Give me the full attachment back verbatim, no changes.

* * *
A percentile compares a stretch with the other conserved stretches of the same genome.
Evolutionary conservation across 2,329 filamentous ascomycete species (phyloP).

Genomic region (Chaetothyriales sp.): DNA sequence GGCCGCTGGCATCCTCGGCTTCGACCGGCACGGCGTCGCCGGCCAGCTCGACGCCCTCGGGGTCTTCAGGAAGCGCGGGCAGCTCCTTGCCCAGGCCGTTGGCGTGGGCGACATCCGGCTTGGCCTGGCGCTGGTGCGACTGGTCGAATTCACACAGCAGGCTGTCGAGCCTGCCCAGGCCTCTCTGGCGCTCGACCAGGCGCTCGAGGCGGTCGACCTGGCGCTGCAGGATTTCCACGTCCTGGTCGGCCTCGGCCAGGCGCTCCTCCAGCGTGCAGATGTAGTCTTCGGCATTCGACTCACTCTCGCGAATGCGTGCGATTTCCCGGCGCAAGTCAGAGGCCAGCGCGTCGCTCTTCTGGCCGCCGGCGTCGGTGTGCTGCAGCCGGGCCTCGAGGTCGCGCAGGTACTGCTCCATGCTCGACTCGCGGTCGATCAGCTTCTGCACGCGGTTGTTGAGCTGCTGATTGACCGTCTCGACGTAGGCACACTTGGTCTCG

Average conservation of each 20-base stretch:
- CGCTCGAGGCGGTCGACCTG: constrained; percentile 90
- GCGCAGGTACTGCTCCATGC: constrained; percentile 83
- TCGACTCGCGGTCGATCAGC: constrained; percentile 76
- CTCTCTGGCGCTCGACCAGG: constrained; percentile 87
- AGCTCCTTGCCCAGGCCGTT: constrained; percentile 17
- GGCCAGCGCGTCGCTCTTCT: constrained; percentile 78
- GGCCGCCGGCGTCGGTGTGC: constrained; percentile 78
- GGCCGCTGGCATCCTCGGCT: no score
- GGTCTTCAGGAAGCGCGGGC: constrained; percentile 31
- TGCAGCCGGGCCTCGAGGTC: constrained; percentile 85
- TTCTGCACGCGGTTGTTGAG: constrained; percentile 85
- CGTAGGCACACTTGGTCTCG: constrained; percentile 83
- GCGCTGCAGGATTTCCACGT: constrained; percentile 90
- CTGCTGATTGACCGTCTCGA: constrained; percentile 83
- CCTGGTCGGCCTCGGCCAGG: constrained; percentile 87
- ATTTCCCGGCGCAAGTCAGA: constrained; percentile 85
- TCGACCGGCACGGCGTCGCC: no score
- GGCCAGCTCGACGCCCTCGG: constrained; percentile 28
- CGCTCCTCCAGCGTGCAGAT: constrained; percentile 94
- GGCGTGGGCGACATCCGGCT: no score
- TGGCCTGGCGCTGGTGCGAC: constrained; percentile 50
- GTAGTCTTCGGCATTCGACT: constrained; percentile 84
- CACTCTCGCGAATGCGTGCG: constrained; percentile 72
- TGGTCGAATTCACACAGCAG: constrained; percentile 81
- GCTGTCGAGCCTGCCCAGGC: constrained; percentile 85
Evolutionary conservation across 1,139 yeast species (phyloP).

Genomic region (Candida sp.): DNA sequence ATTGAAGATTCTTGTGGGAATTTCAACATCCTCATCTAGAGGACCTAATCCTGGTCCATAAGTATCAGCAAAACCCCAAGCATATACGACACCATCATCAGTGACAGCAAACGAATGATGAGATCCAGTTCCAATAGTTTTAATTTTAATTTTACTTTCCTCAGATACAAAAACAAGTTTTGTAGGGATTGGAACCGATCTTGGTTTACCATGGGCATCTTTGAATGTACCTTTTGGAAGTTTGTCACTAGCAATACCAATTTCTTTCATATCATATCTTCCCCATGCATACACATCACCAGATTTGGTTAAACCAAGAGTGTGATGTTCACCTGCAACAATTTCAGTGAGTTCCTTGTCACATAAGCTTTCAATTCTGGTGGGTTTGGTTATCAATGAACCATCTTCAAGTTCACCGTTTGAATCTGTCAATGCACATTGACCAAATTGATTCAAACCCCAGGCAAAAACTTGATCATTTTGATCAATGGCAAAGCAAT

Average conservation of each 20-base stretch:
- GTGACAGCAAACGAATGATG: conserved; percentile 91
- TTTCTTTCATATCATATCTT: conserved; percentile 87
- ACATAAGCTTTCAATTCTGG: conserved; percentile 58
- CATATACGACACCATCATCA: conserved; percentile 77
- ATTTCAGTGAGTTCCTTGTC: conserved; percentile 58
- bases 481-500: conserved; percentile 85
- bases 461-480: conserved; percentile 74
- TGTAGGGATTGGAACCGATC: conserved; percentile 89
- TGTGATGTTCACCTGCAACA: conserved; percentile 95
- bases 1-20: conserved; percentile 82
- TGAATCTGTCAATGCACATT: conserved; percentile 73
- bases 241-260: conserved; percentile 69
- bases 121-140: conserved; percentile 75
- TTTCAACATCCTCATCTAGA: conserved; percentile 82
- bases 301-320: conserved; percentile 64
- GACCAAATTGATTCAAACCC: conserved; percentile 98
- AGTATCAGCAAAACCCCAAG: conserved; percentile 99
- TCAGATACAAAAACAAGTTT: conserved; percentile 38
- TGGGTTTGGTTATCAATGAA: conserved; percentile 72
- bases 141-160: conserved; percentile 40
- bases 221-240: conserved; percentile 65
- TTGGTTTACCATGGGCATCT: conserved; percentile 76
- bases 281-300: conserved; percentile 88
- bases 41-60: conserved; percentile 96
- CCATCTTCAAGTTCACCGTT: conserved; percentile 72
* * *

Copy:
A percentile compares a stretch with the other conserved stretches of the same genome.
Evolutionary conservation across 2,329 filamentous ascomycete species (phyloP).

Genomic region (Chaetothyriales sp.): DNA sequence GGCCGCTGGCATCCTCGGCTTCGACCGGCACGGCGTCGCCGGCCAGCTCGACGCCCTCGGGGTCTTCAGGAAGCGCGGGCAGCTCCTTGCCCAGGCCGTTGGCGTGGGCGACATCCGGCTTGGCCTGGCGCTGGTGCGACTGGTCGAATTCACACAGCAGGCTGTCGAGCCTGCCCAGGCCTCTCTGGCGCTCGACCAGGCGCTCGAGGCGGTCGACCTGGCGCTGCAGGATTTCCACGTCCTGGTCGGCCTCGGCCAGGCGCTCCTCCAGCGTGCAGATGTAGTCTTCGGCATTCGACTCACTCTCGCGAATGCGTGCGATTTCCCGGCGCAAGTCAGAGGCCAGCGCGTCGCTCTTCTGGCCGCCGGCGTCGGTGTGCTGCAGCCGGGCCTCGAGGTCGCGCAGGTACTGCTCCATGCTCGACTCGCGGTCGATCAGCTTCTGCACGCGGTTGTTGAGCTGCTGATTGACCGTCTCGACGTAGGCACACTTGGTCTCG

Average conservation of each 20-base stretch:
- CGCTCGAGGCGGTCGACCTG: constrained; percentile 90
- GCGCAGGTACTGCTCCATGC: constrained; percentile 83
- TCGACTCGCGGTCGATCAGC: constrained; percentile 76
- CTCTCTGGCGCTCGACCAGG: constrained; percentile 87
- AGCTCCTTGCCCAGGCCGTT: constrained; percentile 17
- GGCCAGCGCGTCGCTCTTCT: constrained; percentile 78
- GGCCGCCGGCGTCGGTGTGC: constrained; percentile 78
- GGCCGCTGGCATCCTCGGCT: no score
- GGTCTTCAGGAAGCGCGGGC: constrained; percentile 31
- TGCAGCCGGGCCTCGAGGTC: constrained; percentile 85
- TTCTGCACGCGGTTGTTGAG: constrained; percentile 85
- CGTAGGCACACTTGGTCTCG: constrained; percentile 83
- GCGCTGCAGGATTTCCACGT: constrained; percentile 90
- CTGCTGATTGACCGTCTCGA: constrained; percentile 83
- CCTGGTCGGCCTCGGCCAGG: constrained; percentile 87
- ATTTCCCGGCGCAAGTCAGA: constrained; percentile 85
- TCGACCGGCACGGCGTCGCC: no score
- GGCCAGCTCGACGCCCTCGG: constrained; percentile 28
- CGCTCCTCCAGCGTGCAGAT: constrained; percentile 94
- GGCGTGGGCGACATCCGGCT: no score
- TGGCCTGGCGCTGGTGCGAC: constrained; percentile 50
- GTAGTCTTCGGCATTCGACT: constrained; percentile 84
- CACTCTCGCGAATGCGTGCG: constrained; percentile 72
- TGGTCGAATTCACACAGCAG: constrained; percentile 81
- GCTGTCGAGCCTGCCCAGGC: constrained; percentile 85
Evolutionary conservation across 1,139 yeast species (phyloP).

Genomic region (Candida sp.): DNA sequence ATTGAAGATTCTTGTGGGAATTTCAACATCCTCATCTAGAGGACCTAATCCTGGTCCATAAGTATCAGCAAAACCCCAAGCATATACGACACCATCATCAGTGACAGCAAACGAATGATGAGATCCAGTTCCAATAGTTTTAATTTTAATTTTACTTTCCTCAGATACAAAAACAAGTTTTGTAGGGATTGGAACCGATCTTGGTTTACCATGGGCATCTTTGAATGTACCTTTTGGAAGTTTGTCACTAGCAATACCAATTTCTTTCATATCATATCTTCCCCATGCATACACATCACCAGATTTGGTTAAACCAAGAGTGTGATGTTCACCTGCAACAATTTCAGTGAGTTCCTTGTCACATAAGCTTTCAATTCTGGTGGGTTTGGTTATCAATGAACCATCTTCAAGTTCACCGTTTGAATCTGTCAATGCACATTGACCAAATTGATTCAAACCCCAGGCAAAAACTTGATCATTTTGATCAATGGCAAAGCAAT

Average conservation of each 20-base stretch:
- GTGACAGCAAACGAATGATG: conserved; percentile 91
- TTTCTTTCATATCATATCTT: conserved; percentile 87
- ACATAAGCTTTCAATTCTGG: conserved; percentile 58
- CATATACGACACCATCATCA: conserved; percentile 77
- ATTTCAGTGAGTTCCTTGTC: conserved; percentile 58
- bases 481-500: conserved; percentile 85
- bases 461-480: conserved; percentile 74
- TGTAGGGATTGGAACCGATC: conserved; percentile 89
- TGTGATGTTCACCTGCAACA: conserved; percentile 95
- bases 1-20: conserved; percentile 82
- TGAATCTGTCAATGCACATT: conserved; percentile 73
- bases 241-260: conserved; percentile 69
- bases 121-140: conserved; percentile 75
- TTTCAACATCCTCATCTAGA: conserved; percentile 82
- bases 301-320: conserved; percentile 64
- GACCAAATTGATTCAAACCC: conserved; percentile 98
- AGTATCAGCAAAACCCCAAG: conserved; percentile 99
- TCAGATACAAAAACAAGTTT: conserved; percentile 38
- TGGGTTTGGTTATCAATGAA: conserved; percentile 72
- bases 141-160: conserved; percentile 40
- bases 221-240: conserved; percentile 65
- TTGGTTTACCATGGGCATCT: conserved; percentile 76
- bases 281-300: conserved; percentile 88
- bases 41-60: conserved; percentile 96
- CCATCTTCAAGTTCACCGTT: conserved; percentile 72